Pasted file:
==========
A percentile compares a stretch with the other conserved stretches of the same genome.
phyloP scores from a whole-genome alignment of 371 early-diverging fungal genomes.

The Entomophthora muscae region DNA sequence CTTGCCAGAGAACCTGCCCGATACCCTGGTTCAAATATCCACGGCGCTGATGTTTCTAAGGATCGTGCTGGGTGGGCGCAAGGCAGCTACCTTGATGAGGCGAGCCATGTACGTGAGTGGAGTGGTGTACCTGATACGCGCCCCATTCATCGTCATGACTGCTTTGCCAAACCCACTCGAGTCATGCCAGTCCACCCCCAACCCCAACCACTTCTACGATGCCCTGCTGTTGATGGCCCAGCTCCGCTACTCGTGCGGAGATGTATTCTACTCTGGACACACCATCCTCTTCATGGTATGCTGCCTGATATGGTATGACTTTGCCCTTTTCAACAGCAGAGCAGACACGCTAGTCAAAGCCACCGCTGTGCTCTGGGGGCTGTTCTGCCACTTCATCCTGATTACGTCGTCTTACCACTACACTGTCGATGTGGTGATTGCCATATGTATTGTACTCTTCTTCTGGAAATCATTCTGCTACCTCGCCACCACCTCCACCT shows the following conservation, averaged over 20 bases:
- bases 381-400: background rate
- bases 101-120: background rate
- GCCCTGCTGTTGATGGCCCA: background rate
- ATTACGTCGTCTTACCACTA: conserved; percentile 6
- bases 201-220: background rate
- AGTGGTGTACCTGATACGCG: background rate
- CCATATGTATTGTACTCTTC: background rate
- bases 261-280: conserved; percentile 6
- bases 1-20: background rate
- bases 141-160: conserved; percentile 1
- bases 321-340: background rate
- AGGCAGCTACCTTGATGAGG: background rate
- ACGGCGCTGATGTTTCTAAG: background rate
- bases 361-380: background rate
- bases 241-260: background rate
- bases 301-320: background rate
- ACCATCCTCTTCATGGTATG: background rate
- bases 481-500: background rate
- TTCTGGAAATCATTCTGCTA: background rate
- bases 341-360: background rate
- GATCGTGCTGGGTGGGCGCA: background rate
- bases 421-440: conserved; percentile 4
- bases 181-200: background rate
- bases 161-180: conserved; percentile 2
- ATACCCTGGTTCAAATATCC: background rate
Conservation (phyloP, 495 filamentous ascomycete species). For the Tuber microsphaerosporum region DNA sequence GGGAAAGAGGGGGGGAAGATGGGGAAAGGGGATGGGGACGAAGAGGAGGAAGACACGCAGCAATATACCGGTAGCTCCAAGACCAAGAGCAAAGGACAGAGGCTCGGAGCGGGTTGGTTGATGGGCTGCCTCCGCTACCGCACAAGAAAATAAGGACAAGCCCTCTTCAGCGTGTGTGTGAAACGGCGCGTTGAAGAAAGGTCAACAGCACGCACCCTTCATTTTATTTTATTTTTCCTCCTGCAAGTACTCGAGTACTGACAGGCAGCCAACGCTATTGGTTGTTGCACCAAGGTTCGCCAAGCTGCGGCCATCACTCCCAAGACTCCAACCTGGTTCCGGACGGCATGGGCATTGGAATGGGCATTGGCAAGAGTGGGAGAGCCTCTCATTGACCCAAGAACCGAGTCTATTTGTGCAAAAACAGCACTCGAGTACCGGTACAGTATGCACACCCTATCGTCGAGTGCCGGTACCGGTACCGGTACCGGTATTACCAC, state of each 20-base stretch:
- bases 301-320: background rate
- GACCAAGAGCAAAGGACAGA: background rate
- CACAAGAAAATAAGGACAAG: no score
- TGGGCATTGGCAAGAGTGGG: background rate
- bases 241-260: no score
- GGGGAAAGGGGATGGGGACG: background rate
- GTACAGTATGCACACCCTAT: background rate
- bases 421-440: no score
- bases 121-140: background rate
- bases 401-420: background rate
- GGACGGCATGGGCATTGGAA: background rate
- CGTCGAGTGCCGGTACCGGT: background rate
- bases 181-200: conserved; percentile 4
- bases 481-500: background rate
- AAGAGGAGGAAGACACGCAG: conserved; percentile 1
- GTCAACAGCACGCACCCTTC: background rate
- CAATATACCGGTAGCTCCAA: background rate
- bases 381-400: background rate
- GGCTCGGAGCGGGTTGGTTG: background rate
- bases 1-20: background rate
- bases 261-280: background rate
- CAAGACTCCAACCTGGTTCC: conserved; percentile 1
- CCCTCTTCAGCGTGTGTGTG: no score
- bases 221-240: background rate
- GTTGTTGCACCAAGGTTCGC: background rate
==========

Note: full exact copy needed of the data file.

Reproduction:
A percentile compares a stretch with the other conserved stretches of the same genome.
phyloP scores from a whole-genome alignment of 371 early-diverging fungal genomes.

The Entomophthora muscae region DNA sequence CTTGCCAGAGAACCTGCCCGATACCCTGGTTCAAATATCCACGGCGCTGATGTTTCTAAGGATCGTGCTGGGTGGGCGCAAGGCAGCTACCTTGATGAGGCGAGCCATGTACGTGAGTGGAGTGGTGTACCTGATACGCGCCCCATTCATCGTCATGACTGCTTTGCCAAACCCACTCGAGTCATGCCAGTCCACCCCCAACCCCAACCACTTCTACGATGCCCTGCTGTTGATGGCCCAGCTCCGCTACTCGTGCGGAGATGTATTCTACTCTGGACACACCATCCTCTTCATGGTATGCTGCCTGATATGGTATGACTTTGCCCTTTTCAACAGCAGAGCAGACACGCTAGTCAAAGCCACCGCTGTGCTCTGGGGGCTGTTCTGCCACTTCATCCTGATTACGTCGTCTTACCACTACACTGTCGATGTGGTGATTGCCATATGTATTGTACTCTTCTTCTGGAAATCATTCTGCTACCTCGCCACCACCTCCACCT shows the following conservation, averaged over 20 bases:
- bases 381-400: background rate
- bases 101-120: background rate
- GCCCTGCTGTTGATGGCCCA: background rate
- ATTACGTCGTCTTACCACTA: conserved; percentile 6
- bases 201-220: background rate
- AGTGGTGTACCTGATACGCG: background rate
- CCATATGTATTGTACTCTTC: background rate
- bases 261-280: conserved; percentile 6
- bases 1-20: background rate
- bases 141-160: conserved; percentile 1
- bases 321-340: background rate
- AGGCAGCTACCTTGATGAGG: background rate
- ACGGCGCTGATGTTTCTAAG: background rate
- bases 361-380: background rate
- bases 241-260: background rate
- bases 301-320: background rate
- ACCATCCTCTTCATGGTATG: background rate
- bases 481-500: background rate
- TTCTGGAAATCATTCTGCTA: background rate
- bases 341-360: background rate
- GATCGTGCTGGGTGGGCGCA: background rate
- bases 421-440: conserved; percentile 4
- bases 181-200: background rate
- bases 161-180: conserved; percentile 2
- ATACCCTGGTTCAAATATCC: background rate
Conservation (phyloP, 495 filamentous ascomycete species). For the Tuber microsphaerosporum region DNA sequence GGGAAAGAGGGGGGGAAGATGGGGAAAGGGGATGGGGACGAAGAGGAGGAAGACACGCAGCAATATACCGGTAGCTCCAAGACCAAGAGCAAAGGACAGAGGCTCGGAGCGGGTTGGTTGATGGGCTGCCTCCGCTACCGCACAAGAAAATAAGGACAAGCCCTCTTCAGCGTGTGTGTGAAACGGCGCGTTGAAGAAAGGTCAACAGCACGCACCCTTCATTTTATTTTATTTTTCCTCCTGCAAGTACTCGAGTACTGACAGGCAGCCAACGCTATTGGTTGTTGCACCAAGGTTCGCCAAGCTGCGGCCATCACTCCCAAGACTCCAACCTGGTTCCGGACGGCATGGGCATTGGAATGGGCATTGGCAAGAGTGGGAGAGCCTCTCATTGACCCAAGAACCGAGTCTATTTGTGCAAAAACAGCACTCGAGTACCGGTACAGTATGCACACCCTATCGTCGAGTGCCGGTACCGGTACCGGTACCGGTATTACCAC, state of each 20-base stretch:
- bases 301-320: background rate
- GACCAAGAGCAAAGGACAGA: background rate
- CACAAGAAAATAAGGACAAG: no score
- TGGGCATTGGCAAGAGTGGG: background rate
- bases 241-260: no score
- GGGGAAAGGGGATGGGGACG: background rate
- GTACAGTATGCACACCCTAT: background rate
- bases 421-440: no score
- bases 121-140: background rate
- bases 401-420: background rate
- GGACGGCATGGGCATTGGAA: background rate
- CGTCGAGTGCCGGTACCGGT: background rate
- bases 181-200: conserved; percentile 4
- bases 481-500: background rate
- AAGAGGAGGAAGACACGCAG: conserved; percentile 1
- GTCAACAGCACGCACCCTTC: background rate
- CAATATACCGGTAGCTCCAA: background rate
- bases 381-400: background rate
- GGCTCGGAGCGGGTTGGTTG: background rate
- bases 1-20: background rate
- bases 261-280: background rate
- CAAGACTCCAACCTGGTTCC: conserved; percentile 1
- CCCTCTTCAGCGTGTGTGTG: no score
- bases 221-240: background rate
- GTTGTTGCACCAAGGTTCGC: background rate